• Display the original image and discuss how your students interpreted your instructions.
  • Make sure to go over any instructions they didn’t fully understand. Instead of offering translations, talk in the target language and draw or demonstrate what you’re saying.

2. Jeopardy

If you need a refresher for this classic trivia game, check out this post for some basics of playing and things to consider. In the CLIL framework, Jeopardy can be geared toward a specific subject such as history, literature or science, with questions and answers all delivered in the target language.

You’ll need:

  • A list of questions and answers (Alex Trebek’s Jeopardy board has 30; you can adapt the number based on the size of your class)
  • A Jeopardy board to display at the front of the class (some board-making tools are available online, such as Jeopardy Labs and Jeopardy Rocks)

From a CLIL standpoint, Jeopardy is useful because it can be adapted over and over to different topics. You can create a Jeopardy game about food one week and politics the next (though this also means preparing multiple sets of questions and answers). You may find that it’s easiest to work on the board little by little over the course of a unit, or use it to close out that unit or warm up before a test.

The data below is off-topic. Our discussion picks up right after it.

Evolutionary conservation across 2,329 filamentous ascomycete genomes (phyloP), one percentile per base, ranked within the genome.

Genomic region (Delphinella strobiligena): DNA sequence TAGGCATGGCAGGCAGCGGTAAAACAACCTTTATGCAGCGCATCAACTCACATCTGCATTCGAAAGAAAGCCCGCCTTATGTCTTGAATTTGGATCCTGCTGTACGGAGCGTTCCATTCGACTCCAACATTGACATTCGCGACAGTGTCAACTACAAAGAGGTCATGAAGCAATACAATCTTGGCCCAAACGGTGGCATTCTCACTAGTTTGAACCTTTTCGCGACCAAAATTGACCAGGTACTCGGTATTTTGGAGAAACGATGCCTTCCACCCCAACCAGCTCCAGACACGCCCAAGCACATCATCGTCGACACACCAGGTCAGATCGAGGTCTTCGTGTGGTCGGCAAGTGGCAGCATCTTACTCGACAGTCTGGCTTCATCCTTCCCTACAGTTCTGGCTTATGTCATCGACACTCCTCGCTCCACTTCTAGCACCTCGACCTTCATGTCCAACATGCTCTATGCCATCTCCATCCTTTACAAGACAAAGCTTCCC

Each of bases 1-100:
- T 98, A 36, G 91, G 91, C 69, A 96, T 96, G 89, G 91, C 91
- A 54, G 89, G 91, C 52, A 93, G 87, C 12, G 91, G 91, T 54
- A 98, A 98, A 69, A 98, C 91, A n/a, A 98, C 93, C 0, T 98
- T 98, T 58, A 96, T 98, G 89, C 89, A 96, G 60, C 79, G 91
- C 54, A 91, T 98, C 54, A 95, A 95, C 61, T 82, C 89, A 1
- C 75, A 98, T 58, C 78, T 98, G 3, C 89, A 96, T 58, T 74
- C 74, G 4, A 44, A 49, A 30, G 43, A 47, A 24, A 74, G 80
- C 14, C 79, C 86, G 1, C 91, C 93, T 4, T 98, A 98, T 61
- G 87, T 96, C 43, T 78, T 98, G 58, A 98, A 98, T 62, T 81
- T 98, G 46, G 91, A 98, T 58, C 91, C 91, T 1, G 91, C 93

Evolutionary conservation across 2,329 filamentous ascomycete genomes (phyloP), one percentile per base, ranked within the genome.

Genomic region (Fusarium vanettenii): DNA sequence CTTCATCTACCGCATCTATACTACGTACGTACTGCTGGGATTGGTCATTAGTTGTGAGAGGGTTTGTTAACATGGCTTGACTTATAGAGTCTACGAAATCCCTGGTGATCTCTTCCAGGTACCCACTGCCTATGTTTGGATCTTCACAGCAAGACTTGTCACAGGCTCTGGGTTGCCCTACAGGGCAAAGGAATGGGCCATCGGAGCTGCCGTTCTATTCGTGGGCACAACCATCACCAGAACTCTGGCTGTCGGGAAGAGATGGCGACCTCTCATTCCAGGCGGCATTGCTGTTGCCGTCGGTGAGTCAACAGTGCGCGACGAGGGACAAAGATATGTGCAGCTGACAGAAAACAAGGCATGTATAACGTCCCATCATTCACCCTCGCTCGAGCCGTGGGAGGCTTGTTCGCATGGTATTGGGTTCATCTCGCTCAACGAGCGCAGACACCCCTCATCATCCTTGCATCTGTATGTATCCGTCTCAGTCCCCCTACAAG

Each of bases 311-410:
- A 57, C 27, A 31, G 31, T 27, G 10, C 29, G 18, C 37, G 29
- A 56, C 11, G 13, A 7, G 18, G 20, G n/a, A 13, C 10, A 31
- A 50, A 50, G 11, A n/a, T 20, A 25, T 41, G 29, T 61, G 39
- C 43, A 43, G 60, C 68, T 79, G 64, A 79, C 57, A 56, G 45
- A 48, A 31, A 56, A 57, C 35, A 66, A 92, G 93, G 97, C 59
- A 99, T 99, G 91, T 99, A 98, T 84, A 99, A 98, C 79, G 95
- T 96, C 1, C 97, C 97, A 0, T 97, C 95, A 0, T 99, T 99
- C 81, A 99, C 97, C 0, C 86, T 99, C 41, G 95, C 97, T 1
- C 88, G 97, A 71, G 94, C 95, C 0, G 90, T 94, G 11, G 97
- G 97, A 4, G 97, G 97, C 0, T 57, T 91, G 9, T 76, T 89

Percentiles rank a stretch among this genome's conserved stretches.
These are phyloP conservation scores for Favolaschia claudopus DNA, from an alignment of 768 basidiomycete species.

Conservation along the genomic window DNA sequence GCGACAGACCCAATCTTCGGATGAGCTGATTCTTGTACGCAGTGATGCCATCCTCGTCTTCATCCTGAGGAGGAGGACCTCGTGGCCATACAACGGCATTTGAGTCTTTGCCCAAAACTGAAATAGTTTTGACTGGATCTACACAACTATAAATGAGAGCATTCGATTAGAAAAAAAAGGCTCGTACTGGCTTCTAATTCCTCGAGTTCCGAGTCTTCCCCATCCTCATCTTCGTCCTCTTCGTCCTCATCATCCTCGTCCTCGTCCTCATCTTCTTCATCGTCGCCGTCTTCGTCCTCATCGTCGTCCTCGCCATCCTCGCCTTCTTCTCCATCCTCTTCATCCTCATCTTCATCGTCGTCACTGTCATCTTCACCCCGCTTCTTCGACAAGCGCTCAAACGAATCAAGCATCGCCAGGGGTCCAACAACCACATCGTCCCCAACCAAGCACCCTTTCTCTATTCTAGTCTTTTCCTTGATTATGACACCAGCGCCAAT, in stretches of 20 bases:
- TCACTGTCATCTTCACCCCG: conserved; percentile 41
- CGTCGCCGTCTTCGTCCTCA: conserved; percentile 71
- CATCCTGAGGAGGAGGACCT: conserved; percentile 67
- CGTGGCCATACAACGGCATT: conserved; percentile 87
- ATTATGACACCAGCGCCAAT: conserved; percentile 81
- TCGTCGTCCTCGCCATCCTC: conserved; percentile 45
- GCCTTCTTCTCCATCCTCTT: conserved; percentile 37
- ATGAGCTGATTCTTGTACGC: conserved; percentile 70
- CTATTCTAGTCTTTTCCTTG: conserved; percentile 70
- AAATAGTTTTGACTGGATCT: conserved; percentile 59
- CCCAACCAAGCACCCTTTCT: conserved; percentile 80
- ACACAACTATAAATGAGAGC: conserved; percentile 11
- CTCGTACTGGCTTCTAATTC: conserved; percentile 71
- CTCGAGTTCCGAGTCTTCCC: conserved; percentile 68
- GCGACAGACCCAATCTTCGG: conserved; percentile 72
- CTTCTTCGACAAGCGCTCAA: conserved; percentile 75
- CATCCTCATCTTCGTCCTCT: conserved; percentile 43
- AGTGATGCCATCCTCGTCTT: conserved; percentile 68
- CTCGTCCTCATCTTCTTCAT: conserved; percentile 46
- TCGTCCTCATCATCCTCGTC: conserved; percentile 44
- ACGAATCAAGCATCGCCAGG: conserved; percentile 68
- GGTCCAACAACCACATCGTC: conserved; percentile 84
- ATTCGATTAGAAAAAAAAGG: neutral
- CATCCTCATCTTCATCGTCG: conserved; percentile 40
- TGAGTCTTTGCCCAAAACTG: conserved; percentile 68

• The “what is” answer/question structure that Jeopardy is famous for can be needlessly confusing for foreign language learners, so stick with the regular question format instead. Prepare different categories for the questions and assign each question a certain number of points.
  • To make sure everyone gets a fair shot at the questions, you can give each team only one question per turn, even if they were correct. Students have to answer the question in the target language.
  • If the team answers correctly, they gain the corresponding number of points. But if they answer incorrectly, other teams can step in and answer the question to win the points.
  • The team with the most points at the end wins. 

3. Math Bingo

This CLIL math game will get students thinking, counting and calculating in the target language.

What you’ll need:

  • Printed bingo boards for every student in your class
  • Game pieces or chips for students to mark their boards
  • A bingo cage or a pad and pencil to keep track of numbers you’ve called out

Instead of putting numerical values on the board, you’ll be using math problems. The first row of a board might read 8/2, 3+3, 2×7, 10-5, 4+3 instead of 4, 6, 14, 5, 7. However, you’ll still be calling out simple numerical values; this requires your students to do mental math in the target language.


  • Prepare the bingo boards, with rows and columns having math problems instead. Here’s a free online resource that will automatically create a large, randomized batch for you. The simplest way to create a math-based board is to choose a number range—say, 0 to 30—and then type in a string of problems that equate to numbers between 0 and 30.
  • To adapt this game to middle school and high school students, you can throw in more complex math concepts, like squares or longer multiplication and division. Don’t be afraid to ask your colleagues down the hall what math concepts you might want to include on your bingo board!